Monday, January 21, 2008

Sinister. Dexter. Come out fighting.

I attended a creative thinking course the other day that wasn't. Creative, that is. The trainer was absolutely the least creative person I've ever met in my life and was obviously running from a script that they didn't understand or subscribe to. Imagine turning up at a plumbing course run by a person whose first words are ‘Right. I think I’m here to tell you all about plums ...’ That's what it was like.

We were given a series of exercises to complete but the trainer seemed to think that there was a particular way to complete each problem. Isn’t creativity all about finding new ways to solve problems? Isn't it about encouraging free thinking and radicalism? Einstein once said that the definition of madness is doing the same thing over and over again and expecting a different result. So, applying creative thinking to a problem is all about ignoring the obvious and the tried and going for the new, the untried and the occasionally wacky. But no, she had her own fixed ideas about how the puzzles were solved.

As she wrote clumsily upon a flip-chart I noted that she was left-handed. So why is that relevant? It's relevant because she later did a whole spiel about the old ‘left brain/ right brain’ business, pointing to the fact that a lot of the world’s most creative people are left-handed, quoting Paul McCartney, James Cameron, Michael Jackson and others.


This is an interesting subject. I consider myself to be pretty creative. As you know, I’m engaged in all kinds of creative and artistic projects. I’m predominently right-handed although I'm pretty good with my left hand; my mum is (and my grandfather was) ambidextrous so it may be in the genes. My best friend Huw is an award-winning creative who designs commercials and advertising campaigns. Right-handed. In fact, almost everyone I know who's creative is right-handed. And yet, the story persists that Leftys are more creative than Rightys. So how true is this?

Left-handedness – or sinistrality if you like – appears in approximately 8–15% of the adult population and is more common in men. The term ‘sinistral’ comes from sinister, the Latin word for ‘left’. This word in turn derives from sinus, the Latin word for ‘pocket’. Apparently, the Roman toga had a single pocket on the left side, for the convenience of the right-handed wearer. The Latin for ‘right’ is dexter, from which we get words like dexterity. Do you sense a theme here? Sinister - bad, Dexter - good. Always on the lookout for the odd and the non-conformist, the Church once actively persecuted the sinister Leftys. Left-handedness was seen as an indication of witchcraft or Satanic influence. It probably didn’t help that left-handedness, in comparison to the general population, also appears to occur more frequently in people with epilepsy, Down's Syndrome, autism and paedophiles [1].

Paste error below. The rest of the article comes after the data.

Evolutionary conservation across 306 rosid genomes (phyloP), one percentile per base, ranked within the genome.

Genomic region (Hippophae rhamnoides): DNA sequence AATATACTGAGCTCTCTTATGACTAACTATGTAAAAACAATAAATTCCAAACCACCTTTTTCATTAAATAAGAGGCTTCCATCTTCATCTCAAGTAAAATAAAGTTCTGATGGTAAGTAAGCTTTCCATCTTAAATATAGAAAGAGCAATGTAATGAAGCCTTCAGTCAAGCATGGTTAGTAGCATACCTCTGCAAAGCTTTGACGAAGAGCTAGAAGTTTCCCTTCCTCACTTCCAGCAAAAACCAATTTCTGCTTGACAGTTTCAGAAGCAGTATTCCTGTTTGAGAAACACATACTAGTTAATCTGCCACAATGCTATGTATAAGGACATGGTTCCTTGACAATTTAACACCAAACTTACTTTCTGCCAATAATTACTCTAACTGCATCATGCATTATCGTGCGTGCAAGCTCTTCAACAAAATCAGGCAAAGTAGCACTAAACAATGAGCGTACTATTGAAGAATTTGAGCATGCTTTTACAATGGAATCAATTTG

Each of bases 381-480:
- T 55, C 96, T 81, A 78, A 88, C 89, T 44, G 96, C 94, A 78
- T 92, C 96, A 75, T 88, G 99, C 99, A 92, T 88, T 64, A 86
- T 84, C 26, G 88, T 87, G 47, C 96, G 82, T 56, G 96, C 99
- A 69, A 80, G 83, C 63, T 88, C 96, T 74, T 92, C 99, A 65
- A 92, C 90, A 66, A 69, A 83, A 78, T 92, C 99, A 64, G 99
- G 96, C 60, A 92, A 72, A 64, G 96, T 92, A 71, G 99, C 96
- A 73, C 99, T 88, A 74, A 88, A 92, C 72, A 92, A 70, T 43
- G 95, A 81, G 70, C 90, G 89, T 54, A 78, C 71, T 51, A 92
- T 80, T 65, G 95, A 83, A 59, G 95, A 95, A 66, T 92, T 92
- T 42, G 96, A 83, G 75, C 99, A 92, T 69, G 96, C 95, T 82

Parents would force their children to become right-handed in order to make them conform. Even up until the early 20th century, schools would insist on left-handed children writing with their right hand (it happened to my own mother). And this isn’t solely a Western issue. The Inuit believed that left-handed people were sorcerers. Until relatively recently, a Japanese man could divorce his wife if she was left-handed. And in China, left-handed children were taught to be right-handed so that they could write Chinese characters using the prescribed method. But is there any evidence to support the idea that Leftys are more creative? Apparently not, despite the fact that the urban myth is still promulgated by trainers of creative thinking courses.

Firstly, there is the issue that creativity is something difficult to both define & measure objectively. That would take a huge essay of its own to discuss in any depth.

Secondly, using a few selected examples of left-handed creatives such as Leonardo da Vinci, Bill Gates and Matt Groening does not negate the fact that other brilliantly creative people are right-handed. The vast majority of artists, musicians and other creative people are right-handed in line with population percentages. The trainer actually used James Cameron as an example because he’s left-handed. But Martin Scorsese, George Lucas, Steven Spielberg and Stanley Kubrick are, or were, right-handed. McCartney may be a Lefty, but Lennon was a Righty. There is no significantly higher percentage of Leftys among artists.